Fred comes to Manchester United with some red flags to his name

Will Mourinho let him play his natural game? Brazilian also has history of doping ban

Brazil’s midfielder Fred at Anfield in Liverpool for an international friendly with Croatia  on Sunday. Photograph: Oli Scarff/AFP/Getty Images

Brazil’s midfielder Fred at Anfield in Liverpool for an international friendly with Croatia on Sunday. Photograph: Oli Scarff/AFP/Getty Images

 

Manchester United have made a habit of getting creative when unveiling signings in recent years. Stormzy was called in to help announce Paul Pogba’s return, and Alexis Sánchez played Glory Glory Man United on a grand piano, for some reason. But if they don’t introduce their latest arrival by dressing him in a Fred the Red suit, their marketing department should take a long hard look at themselves.

On the face of it, the Brazilian midfielder Fred – or Frederico Rodrigues de Paula Santos, to use his Sunday name – seems an ideal addition for United, who confirmed on Tuesday that they had reached an agreement with Shakhtar Donetsk to sign him for a reported fee in excess of €57 million. Next season plenty of the Premier League challengers will feature box-to-box midfielders who are destroyers and creators at the same time. Chelsea already have N’Golo Kanté, Naby Keïta is on his way to Liverpool, and now United are about to sign Fred.

United have lacked a player with both dynamism and skill: most of their midfield and creative options have one but not the other. Fred is a player who not only runs relentlessly – “I know that I have to run all the game and don’t stop, or I will be useless to the team,” he said recently – but gets the ball then moves it forward quickly and accurately. That is exactly what they have been missing.

Similar backgrounds

The player most frequently compared to Fred is Fernandinho – understandable given their similar backgrounds and that the two speak regularly, but they are different types of players. Fred is more dynamic and less defensively minded but is less experienced and not as positionally savvy. Not that he seems particularly bothered about the slightly reductive parallel. “I will not hide that I like comparisons, because he is my role model,” he said in 2016. “To repeat his path is the dream of any footballer.”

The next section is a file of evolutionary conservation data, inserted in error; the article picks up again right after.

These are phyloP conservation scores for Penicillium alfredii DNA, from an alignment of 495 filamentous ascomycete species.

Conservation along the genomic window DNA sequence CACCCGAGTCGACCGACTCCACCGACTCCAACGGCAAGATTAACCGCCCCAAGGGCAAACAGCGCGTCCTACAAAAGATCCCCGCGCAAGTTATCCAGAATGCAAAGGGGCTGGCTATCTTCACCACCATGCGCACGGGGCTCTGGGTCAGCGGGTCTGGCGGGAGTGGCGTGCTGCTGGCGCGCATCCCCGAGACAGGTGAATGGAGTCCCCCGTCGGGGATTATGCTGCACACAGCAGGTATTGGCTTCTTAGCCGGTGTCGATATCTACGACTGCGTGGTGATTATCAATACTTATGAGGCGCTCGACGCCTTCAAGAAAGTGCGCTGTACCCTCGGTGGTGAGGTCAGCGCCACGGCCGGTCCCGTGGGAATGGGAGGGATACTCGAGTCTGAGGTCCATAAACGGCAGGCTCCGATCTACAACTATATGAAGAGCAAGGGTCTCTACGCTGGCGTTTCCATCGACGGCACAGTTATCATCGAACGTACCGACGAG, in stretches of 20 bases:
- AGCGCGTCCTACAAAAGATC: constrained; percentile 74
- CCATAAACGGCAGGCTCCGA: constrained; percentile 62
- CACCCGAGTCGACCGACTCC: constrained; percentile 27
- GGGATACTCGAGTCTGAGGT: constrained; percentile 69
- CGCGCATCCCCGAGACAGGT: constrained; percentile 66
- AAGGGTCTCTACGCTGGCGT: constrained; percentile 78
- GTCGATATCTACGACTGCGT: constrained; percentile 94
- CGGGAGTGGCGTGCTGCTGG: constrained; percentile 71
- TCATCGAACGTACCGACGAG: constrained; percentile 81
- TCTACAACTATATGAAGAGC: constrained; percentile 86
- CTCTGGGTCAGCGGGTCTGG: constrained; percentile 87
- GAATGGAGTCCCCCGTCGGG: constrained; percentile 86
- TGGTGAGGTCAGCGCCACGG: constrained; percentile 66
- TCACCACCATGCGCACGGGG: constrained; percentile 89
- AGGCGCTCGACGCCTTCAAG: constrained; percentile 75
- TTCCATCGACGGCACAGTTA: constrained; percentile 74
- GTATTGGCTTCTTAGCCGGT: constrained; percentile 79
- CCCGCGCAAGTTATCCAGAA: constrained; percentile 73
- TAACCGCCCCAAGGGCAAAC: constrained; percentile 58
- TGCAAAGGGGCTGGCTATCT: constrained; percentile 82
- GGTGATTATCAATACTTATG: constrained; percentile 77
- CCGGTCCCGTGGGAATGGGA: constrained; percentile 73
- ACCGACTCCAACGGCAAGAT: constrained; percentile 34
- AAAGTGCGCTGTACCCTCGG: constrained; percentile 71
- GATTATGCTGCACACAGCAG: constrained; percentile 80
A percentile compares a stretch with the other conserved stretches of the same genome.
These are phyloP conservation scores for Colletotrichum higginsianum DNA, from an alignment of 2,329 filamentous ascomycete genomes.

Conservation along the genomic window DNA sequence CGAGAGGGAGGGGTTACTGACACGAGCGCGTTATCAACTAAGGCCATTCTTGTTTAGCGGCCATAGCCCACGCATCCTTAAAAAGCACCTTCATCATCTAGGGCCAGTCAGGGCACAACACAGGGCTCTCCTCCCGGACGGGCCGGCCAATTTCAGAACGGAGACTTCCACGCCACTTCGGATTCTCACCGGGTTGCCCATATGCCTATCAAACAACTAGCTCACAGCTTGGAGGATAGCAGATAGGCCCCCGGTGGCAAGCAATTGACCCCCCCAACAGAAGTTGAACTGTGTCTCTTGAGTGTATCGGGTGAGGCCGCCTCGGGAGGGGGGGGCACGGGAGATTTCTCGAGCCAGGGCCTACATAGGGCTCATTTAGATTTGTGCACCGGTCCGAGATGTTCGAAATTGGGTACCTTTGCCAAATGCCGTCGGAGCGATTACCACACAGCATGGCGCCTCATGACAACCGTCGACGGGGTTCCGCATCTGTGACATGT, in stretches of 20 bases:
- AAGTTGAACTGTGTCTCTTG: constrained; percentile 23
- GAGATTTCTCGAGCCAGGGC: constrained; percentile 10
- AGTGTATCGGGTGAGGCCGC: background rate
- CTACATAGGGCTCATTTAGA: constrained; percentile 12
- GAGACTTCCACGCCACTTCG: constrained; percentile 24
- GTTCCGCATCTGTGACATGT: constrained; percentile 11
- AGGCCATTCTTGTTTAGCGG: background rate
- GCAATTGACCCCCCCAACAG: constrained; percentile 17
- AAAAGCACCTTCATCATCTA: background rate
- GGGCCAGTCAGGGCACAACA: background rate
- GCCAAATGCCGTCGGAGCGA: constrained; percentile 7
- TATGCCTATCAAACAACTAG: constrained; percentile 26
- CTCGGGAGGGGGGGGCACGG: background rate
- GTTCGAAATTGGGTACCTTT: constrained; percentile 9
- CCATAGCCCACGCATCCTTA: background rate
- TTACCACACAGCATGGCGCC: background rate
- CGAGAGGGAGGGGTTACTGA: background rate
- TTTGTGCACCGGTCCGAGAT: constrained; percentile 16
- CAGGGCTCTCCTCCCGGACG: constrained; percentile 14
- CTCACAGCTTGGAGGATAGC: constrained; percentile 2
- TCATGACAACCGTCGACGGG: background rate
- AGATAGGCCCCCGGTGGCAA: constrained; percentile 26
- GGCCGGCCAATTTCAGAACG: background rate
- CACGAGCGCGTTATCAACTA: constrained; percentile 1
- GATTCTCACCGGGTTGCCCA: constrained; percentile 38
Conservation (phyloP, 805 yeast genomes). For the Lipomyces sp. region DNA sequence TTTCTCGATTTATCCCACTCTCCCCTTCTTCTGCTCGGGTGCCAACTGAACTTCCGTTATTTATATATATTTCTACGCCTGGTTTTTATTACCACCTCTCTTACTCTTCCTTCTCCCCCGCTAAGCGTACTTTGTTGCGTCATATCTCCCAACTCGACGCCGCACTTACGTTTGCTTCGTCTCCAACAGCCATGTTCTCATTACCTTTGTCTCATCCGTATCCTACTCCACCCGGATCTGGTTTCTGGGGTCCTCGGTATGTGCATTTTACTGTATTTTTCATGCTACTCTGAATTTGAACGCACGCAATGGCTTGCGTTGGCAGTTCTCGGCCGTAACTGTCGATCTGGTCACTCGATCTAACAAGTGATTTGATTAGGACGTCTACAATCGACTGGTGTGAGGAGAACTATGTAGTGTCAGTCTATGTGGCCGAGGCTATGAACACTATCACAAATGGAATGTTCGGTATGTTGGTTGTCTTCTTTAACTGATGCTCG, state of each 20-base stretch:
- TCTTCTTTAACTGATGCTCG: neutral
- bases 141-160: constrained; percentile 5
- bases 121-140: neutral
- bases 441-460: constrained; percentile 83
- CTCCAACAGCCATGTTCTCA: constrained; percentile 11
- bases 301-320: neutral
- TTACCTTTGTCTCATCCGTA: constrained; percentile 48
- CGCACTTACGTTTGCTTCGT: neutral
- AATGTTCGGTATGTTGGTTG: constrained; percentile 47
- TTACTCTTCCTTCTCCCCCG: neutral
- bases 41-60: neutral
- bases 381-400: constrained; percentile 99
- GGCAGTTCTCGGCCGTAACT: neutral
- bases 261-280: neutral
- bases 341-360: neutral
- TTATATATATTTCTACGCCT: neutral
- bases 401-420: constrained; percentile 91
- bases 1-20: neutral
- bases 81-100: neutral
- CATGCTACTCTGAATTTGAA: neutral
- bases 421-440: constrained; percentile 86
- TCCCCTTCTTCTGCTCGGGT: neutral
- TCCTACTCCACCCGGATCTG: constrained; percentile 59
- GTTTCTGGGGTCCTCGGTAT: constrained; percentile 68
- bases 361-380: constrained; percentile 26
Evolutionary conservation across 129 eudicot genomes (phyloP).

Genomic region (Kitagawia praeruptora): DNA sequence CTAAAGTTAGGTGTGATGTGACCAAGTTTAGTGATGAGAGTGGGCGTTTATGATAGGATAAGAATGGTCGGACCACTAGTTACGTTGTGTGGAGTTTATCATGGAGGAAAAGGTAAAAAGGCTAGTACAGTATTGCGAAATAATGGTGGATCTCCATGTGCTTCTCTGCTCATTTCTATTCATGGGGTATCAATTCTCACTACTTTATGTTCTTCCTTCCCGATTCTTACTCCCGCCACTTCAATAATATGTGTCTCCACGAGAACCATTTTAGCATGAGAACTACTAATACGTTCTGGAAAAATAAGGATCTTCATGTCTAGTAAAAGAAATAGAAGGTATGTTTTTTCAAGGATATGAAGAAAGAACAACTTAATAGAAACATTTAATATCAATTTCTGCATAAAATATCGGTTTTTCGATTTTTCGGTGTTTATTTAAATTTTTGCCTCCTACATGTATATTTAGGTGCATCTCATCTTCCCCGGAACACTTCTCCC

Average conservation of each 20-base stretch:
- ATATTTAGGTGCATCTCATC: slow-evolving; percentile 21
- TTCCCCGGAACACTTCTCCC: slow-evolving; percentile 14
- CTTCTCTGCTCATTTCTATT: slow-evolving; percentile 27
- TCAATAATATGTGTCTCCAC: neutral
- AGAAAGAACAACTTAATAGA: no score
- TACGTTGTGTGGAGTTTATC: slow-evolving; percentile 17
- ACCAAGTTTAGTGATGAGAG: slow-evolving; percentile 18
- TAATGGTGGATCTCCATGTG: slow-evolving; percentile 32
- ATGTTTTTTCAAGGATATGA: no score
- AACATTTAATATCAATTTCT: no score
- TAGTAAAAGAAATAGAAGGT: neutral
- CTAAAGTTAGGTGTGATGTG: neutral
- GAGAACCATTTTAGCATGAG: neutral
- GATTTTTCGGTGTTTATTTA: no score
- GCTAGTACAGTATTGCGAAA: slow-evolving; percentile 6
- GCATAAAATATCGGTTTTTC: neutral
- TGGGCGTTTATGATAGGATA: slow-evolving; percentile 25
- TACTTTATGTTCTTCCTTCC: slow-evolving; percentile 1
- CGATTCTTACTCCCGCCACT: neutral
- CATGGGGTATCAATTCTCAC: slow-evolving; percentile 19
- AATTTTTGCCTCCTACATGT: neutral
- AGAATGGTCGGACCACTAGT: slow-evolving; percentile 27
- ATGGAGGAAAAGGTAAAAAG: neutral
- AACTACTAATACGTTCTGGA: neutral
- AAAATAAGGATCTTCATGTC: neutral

Fred began as a left-back before moving into midfield when he joined Internacional in 2011, a move facilitated by Ronaldinho’s brother Roberto de Assis. Naturally left-footed but comfortable on his right, perhaps his main appeal is how quickly he moves the ball, rapidly shifting from defence to attack. If he is allowed to play his natural game, he could form part of a thrilling and penetrative attacking unit.

That might be quite a big “if”, though. Fred said of Shakhtar’s coach, Paulo Fonseca, not long after the Portuguese was appointed in 2016: “He allows me to freely perform the functions of the midfielder: both attacking and defending. I am now a conductor. The coach trusts me.”

He is clearly a fine player but it is tricky to assess whether he will significantly improve United

On that basis, you would be forgiven for being concerned about whether Fred will be allowed to play his natural game by José Mourinho, a manager in whose teams the conductor stands on the sidelines, not on the pitch. One of Fred or Mourinho will need to adapt.

Conduit

Similarly, he will have to get used to Pogba. Fred was at his best for Shakhtar being the conduit between a true defensive midfielder and a genuine number 10. United have the former, in Nemanja Matic, but Pogba is, as ever, a little more of an enigma. Patience might be required in the tricky early months. Fred’s temper may be an issue too: in 26 games last season he was booked 11 times and sent off once.

A more fundamental concern might be exactly how good he is. The quality of the Ukrainian league has dropped since Fernandinho’s day, so Fred will need some time to adapt to the Premier League. He is clearly a fine player but it is tricky to assess whether he will significantly improve United, who are also close to signing the 19-year-old Porto right-back Diogo Dalot.

The other red flag might be that Fred served a doping ban, which ended last summer, after testing positive for the diuretic hydrochlorothiazide at the 2015 Copa América. It is something that can be used as a masking agent rather than being a performance-enhancer, but the explanation that it came from medication to help with headaches he suffered on aeroplanes cut no ice with the anti-doping authorities.

Positive

Still, if you’re a glass-half-full person, you could spin the saga as a positive. Fred hit the ground running after his suspension, seemingly unfazed. From there, he worked to get into Brazil’s World Cup squad, even after being left out for two friendlies earlier this year. “I didn’t give up when Tite didn’t call me on games against Japan and England, ” he said. “The main thing in football [is] to fight for your place in the team. So, I will fight.”

It’s also worth mentioning that, unlike some others who have passed through Shakhtar’s shop window, Fred has not excessively agitated for this move. When Manchester City’s interest failed to turn into something more concrete in January, he surprised many by waiting, insisting that he would only leave if the “right offer” came in for the club.

United’s new Fred the Red could be an inspired choice, given time, and one that comes with the blessing of his national coach. “If I was a manager,” said Tite this week, “I’d ask to sign him as well.”

– Guardian Service

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